49. Robert Shaw, Young Winston, 1972.       Real roles were suddenly the vogue… for rejection. Winston’s father, Lord Randolph Churchill, here, De Sade, Somerset Maugham there. Plus…
  50. Pier Paolo Pasolini, I Racconte di Canterbury/The Canterbury Tales, Italy-France, 1972.       Pasolini selected several other Brits – Tom Baker, Vernon Dobtcheff, Hugh Griffith,  Jenny Runacre, Alan Webb – but finally  decided to play Chaucer, himself.

  51. Alan Bates,  Story of a Love Story, 1973.        Joe Losey planned it for Dirk  and  Catherine Deneuve. John Frankenheimer failed with Bates and Dominique Sanda. Bogarde always felt he appealed  to women’s maternal instincts. “They prefer to put me to bed than to take me to bed.”
  52.  Michael Caine, The Romantic Englshwoman, 1975.      Not many actors  could refuse Joe Losey and Tom Stoppard. “Englishwomen are singularly un-romantic,” was his totally out-dated thinking. “They have yellow teeth like dogs, bark like them and generally behave like them.” And Thomas Wiseman’s scenario had  shades of Darling,  Pumpkin Eater,  Accident.  “None of it is very new, really.”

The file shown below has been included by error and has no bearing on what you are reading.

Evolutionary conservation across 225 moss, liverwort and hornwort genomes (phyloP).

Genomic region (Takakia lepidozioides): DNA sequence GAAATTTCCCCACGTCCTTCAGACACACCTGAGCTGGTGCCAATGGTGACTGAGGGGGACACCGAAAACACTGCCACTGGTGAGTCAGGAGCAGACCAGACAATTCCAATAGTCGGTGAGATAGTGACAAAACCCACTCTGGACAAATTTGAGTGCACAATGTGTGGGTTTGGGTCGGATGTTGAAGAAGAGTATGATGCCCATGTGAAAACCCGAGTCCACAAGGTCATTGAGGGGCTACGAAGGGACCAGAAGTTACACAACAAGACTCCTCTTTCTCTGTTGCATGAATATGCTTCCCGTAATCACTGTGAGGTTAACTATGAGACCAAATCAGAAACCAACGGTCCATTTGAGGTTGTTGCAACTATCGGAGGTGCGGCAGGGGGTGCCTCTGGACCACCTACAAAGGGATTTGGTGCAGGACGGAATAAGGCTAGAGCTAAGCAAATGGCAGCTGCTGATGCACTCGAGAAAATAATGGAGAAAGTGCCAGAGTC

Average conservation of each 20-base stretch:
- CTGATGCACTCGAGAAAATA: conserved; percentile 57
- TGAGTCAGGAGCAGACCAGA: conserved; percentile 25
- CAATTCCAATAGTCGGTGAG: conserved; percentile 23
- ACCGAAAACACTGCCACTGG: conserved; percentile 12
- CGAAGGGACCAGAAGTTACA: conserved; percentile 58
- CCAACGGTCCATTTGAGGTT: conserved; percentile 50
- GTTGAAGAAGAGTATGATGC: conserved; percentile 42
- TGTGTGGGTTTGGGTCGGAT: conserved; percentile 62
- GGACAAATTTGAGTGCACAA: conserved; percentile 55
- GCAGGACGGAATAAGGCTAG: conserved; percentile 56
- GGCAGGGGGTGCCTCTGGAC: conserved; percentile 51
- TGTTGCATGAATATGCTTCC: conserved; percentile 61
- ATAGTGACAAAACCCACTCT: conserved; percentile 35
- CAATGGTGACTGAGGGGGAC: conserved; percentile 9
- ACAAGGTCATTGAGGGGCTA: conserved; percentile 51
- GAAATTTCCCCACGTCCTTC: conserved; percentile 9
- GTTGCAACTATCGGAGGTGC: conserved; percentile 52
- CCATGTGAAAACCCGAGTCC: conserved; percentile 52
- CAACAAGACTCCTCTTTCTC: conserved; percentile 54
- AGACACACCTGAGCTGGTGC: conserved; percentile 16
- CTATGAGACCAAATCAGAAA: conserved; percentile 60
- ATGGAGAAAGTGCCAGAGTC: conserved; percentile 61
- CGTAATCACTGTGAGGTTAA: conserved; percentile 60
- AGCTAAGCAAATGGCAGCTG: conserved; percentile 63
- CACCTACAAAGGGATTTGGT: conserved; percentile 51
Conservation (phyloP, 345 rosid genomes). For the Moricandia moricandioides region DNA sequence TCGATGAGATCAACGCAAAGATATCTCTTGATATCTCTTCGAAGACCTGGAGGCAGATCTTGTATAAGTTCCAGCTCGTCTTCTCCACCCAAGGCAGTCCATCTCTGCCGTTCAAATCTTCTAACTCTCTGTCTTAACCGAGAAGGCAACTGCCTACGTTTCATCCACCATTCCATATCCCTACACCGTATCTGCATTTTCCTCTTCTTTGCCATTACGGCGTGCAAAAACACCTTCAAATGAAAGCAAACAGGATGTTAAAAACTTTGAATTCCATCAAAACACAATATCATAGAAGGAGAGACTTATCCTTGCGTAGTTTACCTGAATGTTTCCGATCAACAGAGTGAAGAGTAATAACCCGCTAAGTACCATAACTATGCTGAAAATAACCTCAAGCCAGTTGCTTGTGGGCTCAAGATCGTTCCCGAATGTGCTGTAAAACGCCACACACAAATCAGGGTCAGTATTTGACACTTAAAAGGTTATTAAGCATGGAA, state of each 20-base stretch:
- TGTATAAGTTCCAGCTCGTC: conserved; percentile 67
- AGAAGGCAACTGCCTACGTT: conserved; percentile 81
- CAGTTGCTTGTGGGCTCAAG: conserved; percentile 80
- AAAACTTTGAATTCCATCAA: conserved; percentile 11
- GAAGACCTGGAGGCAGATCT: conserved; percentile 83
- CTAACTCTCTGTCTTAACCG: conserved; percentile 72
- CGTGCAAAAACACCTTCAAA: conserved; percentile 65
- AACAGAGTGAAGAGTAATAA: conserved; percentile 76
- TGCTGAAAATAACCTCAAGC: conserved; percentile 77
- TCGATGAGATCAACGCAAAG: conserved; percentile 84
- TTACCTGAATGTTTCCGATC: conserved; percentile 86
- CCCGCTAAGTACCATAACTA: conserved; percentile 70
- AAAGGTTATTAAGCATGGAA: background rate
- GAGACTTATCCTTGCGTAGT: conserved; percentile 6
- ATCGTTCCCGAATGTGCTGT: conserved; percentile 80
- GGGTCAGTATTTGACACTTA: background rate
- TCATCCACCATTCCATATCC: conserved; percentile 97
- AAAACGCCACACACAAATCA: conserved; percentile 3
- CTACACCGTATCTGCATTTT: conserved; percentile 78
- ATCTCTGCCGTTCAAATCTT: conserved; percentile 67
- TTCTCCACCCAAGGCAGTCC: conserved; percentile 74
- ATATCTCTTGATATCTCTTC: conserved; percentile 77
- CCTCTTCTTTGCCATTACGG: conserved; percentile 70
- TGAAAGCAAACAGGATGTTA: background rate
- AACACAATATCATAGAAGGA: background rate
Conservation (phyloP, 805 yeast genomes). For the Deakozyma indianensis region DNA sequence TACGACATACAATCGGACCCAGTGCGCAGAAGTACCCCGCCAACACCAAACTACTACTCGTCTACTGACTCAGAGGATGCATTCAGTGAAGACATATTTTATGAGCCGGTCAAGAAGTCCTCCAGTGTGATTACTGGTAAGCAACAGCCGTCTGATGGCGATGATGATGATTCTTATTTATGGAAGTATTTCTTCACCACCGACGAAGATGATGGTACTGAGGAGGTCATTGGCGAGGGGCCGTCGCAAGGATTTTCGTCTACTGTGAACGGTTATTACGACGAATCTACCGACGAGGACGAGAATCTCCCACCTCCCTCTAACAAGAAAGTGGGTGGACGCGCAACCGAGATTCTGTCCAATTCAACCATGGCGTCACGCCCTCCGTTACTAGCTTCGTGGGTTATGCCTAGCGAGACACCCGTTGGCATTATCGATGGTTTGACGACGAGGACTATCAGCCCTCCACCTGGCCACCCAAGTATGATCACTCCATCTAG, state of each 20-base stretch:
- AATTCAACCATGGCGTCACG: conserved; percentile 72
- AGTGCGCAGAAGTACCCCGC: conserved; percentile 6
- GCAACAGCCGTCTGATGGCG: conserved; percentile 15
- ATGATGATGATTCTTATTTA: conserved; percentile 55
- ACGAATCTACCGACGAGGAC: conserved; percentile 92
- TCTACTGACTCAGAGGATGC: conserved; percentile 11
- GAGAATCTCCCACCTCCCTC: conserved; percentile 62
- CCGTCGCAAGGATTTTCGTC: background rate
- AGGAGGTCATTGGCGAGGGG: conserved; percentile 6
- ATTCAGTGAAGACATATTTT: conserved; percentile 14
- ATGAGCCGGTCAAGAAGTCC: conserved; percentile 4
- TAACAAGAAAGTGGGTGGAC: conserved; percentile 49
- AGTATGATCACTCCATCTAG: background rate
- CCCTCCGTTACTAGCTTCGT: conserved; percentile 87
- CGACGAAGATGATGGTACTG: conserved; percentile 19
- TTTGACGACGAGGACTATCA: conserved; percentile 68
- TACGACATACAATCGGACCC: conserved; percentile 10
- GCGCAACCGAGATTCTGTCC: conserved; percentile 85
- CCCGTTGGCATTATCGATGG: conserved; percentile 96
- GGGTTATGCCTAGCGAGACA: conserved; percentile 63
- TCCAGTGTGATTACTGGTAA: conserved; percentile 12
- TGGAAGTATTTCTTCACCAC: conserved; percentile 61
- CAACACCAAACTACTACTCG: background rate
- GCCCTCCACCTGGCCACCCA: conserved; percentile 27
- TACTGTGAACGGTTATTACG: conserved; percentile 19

53. Anthony Steel, Histoire d’O/The Story of O, France-West Germany, 1975.       “I won’t wag my private parts on anyone’s screen.”  And for a while, that’s all he thought directors  wanted of him in a sudden pervert period – . due to The Night Porter.  In 1974. Bogarde even arranged a screening for four UK critics to allay LA rumours that Liliani Cavani’s film was as pornographic as The Devil In Miss Jones. Now he being offered softcore! Well, “Pauline Reage”’s classic novel was porn, but not Just Jaeckin’s film. O’s artisocratic S&M sex trainer was taken, ironically, by  Steel, a hard-up fellow Rank pactee from the 50s.

  54. Joe Dallesandro,  Je t’aime,  moi non plus, France, 1975.